Letter I

The Definition of Igniting Charge

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Igniting Charge

The charge used to ignite the propelling charge.


19 Other Firearms Definitions You Need To Know


Blowback

A semi-automatic firearm whose breechblock and barrel are not mechanically locked together when fired. In such case the breechblock immediately begins to separate from the barrel upon firing. Blowback is used in comparatively low powered weapons, in which inertia of the breechblock, and cartridge wall adhesion against the chamber, are sufficient enough to retard opening until breech gas pressures have fallen to a safe level.

Powder

The chemical propellant which is burned to produce the hot gases which send the projectile flying downrange.

Open Bolt

A type of firearm in which the action is in the open position and the chamber empty prior to firing. When the trigger is pressed the bolt moves forward, chambering a cartridge and firing it and returning to the open position. When firing is stopped the bolt remains open and the chamber empty.

Cartridge Trap

A compartment built into the buttstock of a long gun, usually with a hinged cover, in which are drilled holes deep enough to hold several spare cartridges of the type suitable for use in the specific gun.

Ramrod

A long, slender, dowel-like tool used to force powder and shot down the bore of a muzzle-loading firearm. For hand-fired guns, normally retained in some kind of receptacle attached to the gun's barrel. Carried separately for muzzle-loading cannon.

Point of Aim

The point at which you are aiming the firearm at.

Hot Range

A condition (status) of a shooting range that shooters may commence to fire.

Turn-Bolt Action

A bolt action which is locked by pressing the bolt handle in and down, thereby turning its locking lugs into the receiver.

Hammerless

A firearm with a coil-spring-actuated firing pin, or with its hammer enclosed inside the action body; i.e.. no externally visible hammer.

Bolt

The mechanism of some firearms that holds the cartridge in place during the firing process. It must be moved out of the way to load and unload the gun; this action may be manually performed by the shooter pulling back on an exterior knob called the bolt handle and then sending it forward again, or the action may be performed by other moving parts within the firearm. When the user must move the bolt manually, the firearm is called a bolt-action firearm.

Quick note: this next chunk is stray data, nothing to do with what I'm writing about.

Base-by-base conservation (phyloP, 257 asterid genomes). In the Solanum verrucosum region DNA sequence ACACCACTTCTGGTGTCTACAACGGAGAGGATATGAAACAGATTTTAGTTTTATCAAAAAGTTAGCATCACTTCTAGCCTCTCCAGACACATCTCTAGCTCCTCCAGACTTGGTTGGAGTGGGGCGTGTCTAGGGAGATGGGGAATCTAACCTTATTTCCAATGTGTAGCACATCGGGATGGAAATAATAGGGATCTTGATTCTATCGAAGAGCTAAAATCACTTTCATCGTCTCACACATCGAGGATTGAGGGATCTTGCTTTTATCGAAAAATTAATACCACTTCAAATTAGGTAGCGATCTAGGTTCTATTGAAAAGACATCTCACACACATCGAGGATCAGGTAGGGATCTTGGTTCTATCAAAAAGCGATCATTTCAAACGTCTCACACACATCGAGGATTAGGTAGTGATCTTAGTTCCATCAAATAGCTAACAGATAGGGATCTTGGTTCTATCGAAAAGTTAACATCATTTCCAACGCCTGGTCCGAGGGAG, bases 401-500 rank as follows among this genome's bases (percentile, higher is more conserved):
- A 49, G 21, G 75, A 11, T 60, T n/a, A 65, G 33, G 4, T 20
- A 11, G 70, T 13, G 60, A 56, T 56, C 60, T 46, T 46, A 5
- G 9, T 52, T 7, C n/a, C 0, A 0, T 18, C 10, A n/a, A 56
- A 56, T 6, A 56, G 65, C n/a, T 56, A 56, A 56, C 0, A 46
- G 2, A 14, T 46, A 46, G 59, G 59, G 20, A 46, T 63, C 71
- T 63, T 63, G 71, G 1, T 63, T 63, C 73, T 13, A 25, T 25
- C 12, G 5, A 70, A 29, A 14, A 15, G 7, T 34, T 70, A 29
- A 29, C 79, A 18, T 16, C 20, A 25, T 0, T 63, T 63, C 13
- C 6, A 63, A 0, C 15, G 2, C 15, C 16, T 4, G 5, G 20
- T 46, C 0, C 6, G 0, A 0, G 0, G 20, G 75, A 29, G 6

Burst Mode

A firing mode enabling the shooter to fire a predetermined number of rounds with a single pull of the trigger.

Light Double Action

A double-action semi-automatic firearm which is designed to have a much lighter trigger pull than is usual for a double action.

Length Of Pull

The distance from the front trigger of a shotgun to the centre of the butt.

Pistol

Synonymous with "handgun." A gun that is generally held in one hand. It may be of the single-shot, multi-barrel, repeating or semi-automatic variety and includes revolvers.

Hang Fire

An unexpected delay between the triggering of a firearm and the ignition of the propellant. This failure was common in firearm actions that relied on open primer pans, due to the poor or inconsistent quality of the powder. Modern weapons are susceptible, particularly if the ammunition has been stored in an environment outside of the design specifications. Reloaded ammunition may also be the cause if not reloaded properly

Center Hold

A sight picture of when the center of the target is half covered by the front sight when the sights are properly aligned. Also see six o'clock hold and cover hold.

Parkerizing

A chemical phosphate process developed during the second world war to provide an economical, durable and non-reflective surface finish to military firearms.

Field Gun

A shotgun, generally stocked to shoot where it is pointed and of relatively light weight because one often carries it a great distance for upland birds, the consequent recoil not being an important factor because one actually shoots it very little.

Full Stock

A rifle or carbine with a one-piece stock extending to the muzzle. Sometimes called a Mannlicher stock, although such a term is confusing because Mannlicher Schoenauer rifles are built with both full and half stocks. Traditional in Europe for close-range woodland hunting, but not noted for extreme, long-range accuracy.

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